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Past & Present: Just how did Dick Monfort wind up owning the Rockies anyway?

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How Connie Mack, Al Davis and a felon helped to shape the Rockies' current ownership group.

Doug Pensinger

To put things mildly, Rockies owner Dick Monfort has said some things he probably shouldn't have in the past couple of weeks and the team's fan base is rather displeased with ownership at the moment. But the story of how Monfort came to be in the position he is stretches back some 60 years and includes some of the biggest names in baseball history.

The history of professional baseball in Denver stretches back to the 1950s, when Philadelphia A's owner Connie Mack (real name Cornelius McGillicuddy) went bankrupt and was forced to sell the team to interests that moved the A's to Kansas City for the 1955 season, forcing the minor league Blues to move to Denver, becoming the Bears and starting a long and successful relationship between Denver and minor league baseball.

The support for the Bears in Denver was so great, in fact, that it led to repeated rumors and attempts to move a major league franchise to Denver, the most notable of these coming in 1978, when Oakland A's owner Charlie Finley reached an agreement in principle to sell the team  to businessman Marvin Davis, who would have moved the team to Denver.

However, just before the agreement was officially signed, Al Davis announced he was moving he Raiders to Los Angeles and the city of Oakland, not wanting to lose both of its major sports teams, refused to let the A's out of their stadium lease, forcing them to remain in Oakland. The lesson here is, of course, that Al Davis ruins everything.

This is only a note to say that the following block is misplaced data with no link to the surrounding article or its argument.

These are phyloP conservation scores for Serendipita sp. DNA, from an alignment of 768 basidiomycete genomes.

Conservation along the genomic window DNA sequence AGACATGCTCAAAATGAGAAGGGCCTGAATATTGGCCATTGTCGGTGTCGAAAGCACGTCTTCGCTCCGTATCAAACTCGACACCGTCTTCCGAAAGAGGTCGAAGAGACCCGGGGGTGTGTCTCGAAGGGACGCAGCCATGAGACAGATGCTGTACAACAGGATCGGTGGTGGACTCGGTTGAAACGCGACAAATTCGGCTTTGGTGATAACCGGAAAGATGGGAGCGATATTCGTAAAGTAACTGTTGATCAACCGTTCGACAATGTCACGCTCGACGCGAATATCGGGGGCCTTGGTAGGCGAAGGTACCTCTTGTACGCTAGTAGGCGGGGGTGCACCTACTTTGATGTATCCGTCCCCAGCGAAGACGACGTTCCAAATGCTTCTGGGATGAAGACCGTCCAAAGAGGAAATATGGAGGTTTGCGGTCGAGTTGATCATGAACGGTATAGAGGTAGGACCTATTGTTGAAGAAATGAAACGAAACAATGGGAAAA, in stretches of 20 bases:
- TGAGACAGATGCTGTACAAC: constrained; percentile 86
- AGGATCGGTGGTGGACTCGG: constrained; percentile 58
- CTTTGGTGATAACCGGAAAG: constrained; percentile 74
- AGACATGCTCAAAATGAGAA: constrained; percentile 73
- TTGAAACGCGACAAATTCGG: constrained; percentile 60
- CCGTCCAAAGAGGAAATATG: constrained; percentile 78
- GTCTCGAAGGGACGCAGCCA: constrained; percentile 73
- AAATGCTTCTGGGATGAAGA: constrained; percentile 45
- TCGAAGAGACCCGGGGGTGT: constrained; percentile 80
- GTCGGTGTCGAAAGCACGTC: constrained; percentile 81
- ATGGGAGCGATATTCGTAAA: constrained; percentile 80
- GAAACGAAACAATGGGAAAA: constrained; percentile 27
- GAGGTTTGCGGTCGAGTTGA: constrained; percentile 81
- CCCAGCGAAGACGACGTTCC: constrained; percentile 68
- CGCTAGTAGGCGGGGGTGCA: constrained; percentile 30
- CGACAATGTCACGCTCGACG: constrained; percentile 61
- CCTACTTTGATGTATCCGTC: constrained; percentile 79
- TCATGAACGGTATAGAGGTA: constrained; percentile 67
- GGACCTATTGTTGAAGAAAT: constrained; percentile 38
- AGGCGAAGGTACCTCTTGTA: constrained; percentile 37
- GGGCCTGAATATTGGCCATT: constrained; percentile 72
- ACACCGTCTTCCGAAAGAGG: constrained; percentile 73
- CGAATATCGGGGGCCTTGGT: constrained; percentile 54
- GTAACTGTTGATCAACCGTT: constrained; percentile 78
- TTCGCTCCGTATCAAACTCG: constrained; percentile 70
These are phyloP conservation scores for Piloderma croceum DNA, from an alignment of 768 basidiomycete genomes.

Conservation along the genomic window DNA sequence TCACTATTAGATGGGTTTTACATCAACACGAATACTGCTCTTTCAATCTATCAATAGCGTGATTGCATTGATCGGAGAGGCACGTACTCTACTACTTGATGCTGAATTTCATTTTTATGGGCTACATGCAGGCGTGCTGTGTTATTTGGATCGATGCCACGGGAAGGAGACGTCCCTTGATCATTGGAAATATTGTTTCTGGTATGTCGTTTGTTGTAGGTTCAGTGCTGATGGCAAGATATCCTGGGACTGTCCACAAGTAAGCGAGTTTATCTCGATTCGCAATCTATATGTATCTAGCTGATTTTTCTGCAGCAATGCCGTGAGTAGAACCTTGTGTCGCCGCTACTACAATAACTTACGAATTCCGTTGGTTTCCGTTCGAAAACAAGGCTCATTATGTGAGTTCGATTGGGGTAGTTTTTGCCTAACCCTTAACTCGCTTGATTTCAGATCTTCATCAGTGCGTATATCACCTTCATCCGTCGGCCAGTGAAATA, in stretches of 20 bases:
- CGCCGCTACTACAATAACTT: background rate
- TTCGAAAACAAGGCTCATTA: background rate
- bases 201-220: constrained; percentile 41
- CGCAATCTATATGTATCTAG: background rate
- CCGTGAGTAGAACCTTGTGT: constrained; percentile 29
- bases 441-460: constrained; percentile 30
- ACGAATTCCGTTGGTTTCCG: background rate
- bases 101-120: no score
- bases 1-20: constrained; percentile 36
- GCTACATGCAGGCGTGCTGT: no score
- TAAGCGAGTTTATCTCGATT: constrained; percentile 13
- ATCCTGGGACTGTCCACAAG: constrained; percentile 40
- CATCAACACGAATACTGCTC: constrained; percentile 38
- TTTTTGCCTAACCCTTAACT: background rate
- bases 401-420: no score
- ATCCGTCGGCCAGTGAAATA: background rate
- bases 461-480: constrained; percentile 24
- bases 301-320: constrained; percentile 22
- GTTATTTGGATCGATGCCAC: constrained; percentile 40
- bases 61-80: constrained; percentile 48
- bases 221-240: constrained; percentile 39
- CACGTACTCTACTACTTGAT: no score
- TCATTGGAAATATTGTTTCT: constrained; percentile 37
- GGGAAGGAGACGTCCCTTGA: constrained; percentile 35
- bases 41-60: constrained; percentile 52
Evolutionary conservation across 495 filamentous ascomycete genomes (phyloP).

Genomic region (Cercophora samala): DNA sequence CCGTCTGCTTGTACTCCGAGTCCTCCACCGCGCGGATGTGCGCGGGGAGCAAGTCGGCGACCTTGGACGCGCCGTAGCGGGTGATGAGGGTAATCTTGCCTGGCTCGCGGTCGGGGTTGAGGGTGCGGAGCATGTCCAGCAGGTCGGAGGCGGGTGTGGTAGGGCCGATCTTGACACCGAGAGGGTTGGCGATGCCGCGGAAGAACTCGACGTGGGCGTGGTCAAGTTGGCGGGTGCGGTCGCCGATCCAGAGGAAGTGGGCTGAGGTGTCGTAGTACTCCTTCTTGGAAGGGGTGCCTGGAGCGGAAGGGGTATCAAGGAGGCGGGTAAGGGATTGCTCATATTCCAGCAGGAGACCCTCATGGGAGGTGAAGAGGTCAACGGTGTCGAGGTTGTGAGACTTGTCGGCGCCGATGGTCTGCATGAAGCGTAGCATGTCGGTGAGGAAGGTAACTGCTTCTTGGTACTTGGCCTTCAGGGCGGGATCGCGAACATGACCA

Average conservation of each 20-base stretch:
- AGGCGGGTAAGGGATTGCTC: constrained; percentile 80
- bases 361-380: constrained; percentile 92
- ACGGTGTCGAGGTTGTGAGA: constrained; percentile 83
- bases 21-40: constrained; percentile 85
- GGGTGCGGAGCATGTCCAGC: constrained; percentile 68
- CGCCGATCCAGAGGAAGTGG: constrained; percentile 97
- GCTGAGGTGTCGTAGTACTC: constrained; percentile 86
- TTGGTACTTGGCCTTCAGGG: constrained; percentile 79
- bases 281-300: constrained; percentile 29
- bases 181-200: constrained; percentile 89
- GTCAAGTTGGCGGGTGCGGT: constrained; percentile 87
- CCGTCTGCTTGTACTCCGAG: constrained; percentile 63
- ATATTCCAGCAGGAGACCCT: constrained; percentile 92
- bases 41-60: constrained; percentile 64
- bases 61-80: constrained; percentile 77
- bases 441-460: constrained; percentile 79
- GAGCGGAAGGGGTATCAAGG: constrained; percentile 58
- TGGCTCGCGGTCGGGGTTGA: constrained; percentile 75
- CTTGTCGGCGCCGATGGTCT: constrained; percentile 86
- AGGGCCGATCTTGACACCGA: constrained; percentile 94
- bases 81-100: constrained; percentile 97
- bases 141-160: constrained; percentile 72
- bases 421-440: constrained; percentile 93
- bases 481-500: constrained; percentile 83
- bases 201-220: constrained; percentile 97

Finally, in 1990, in an effort spearheaded by banking executive Larry Varnell, Denver voters approved a 0.1 percent increase in sales tax to fund what would be Coors Field. With funding for a stadium in place, Colorado governor Roy Romer formed a commission to find an ownership group and help convince Major League Baseball to put an expansion team in the Mile High City.

Romer's commission found their men in Ohio businessmen John Antonelli and Mickey Monus, the latter the head of the successful Phar-Mor chain of drug stores, and on July 5, 1991, Major League Baseball approved Denver as the site of an expansion team that would start play in the 1993 season. The Rockies were born.

A year later, in July of 1992, it was discovered that Monus had been cooking the books at Phar-Mor and had embezzled nearly  $10 million from the company. Needless to say, Monus and Antonelli were no longer viable owners for the Rockies and they looked to sell their stake in the team and for a time it looked like the Rockies would move to Tampa, Fla. before they even played a game. ESPN tracked down Monus and ran this fantastic piece on the original Rockies owners during the 2007 World Series.

In the fall of 1992, the Rockies found a new group of investors. Trucking magnate Jerry McMorris was joined by Denver businessman Oren Benton and Charlie Monfort in buying Antonelli and Monus' stake in the team for $15 million. Benton would sell his stake in the team to Dick Monfort in 1997.

Upon purchasing the franchise, McMorris became the Rockies' first team president for the 1993 season, a role he held until 2001 when the team's executive vice-president Keli McGregor was promoted to the job. Interestingly, given Dick Monfort's recent comments to KOA about someone in their thirties not being fit to run a franchise, McGregor was just 38 when he took over as team president.

In 2005, the Monforts bought out McMorris, giving them essentially full control of the Rockies. Along with McGregor, they piloted the team through its most successful era in the late 2000s. Unfortunately, McGregor died tragically on April 20, 2010 at the age of 47, leaving Dick Monfort in the role of team president, a position he holds to this day.

In the end, it took a very unfortunate series of events, a bankruptcy, the abrupt cancellation of a sale, an embezzlement indictment and an untimely death, put Dick Monfort in the position he is. Call it destiny, a curse or just a bad set of circumstances, but people connected to professional baseball in Denver have not had it easy, and Monfort certainly doesn't right now.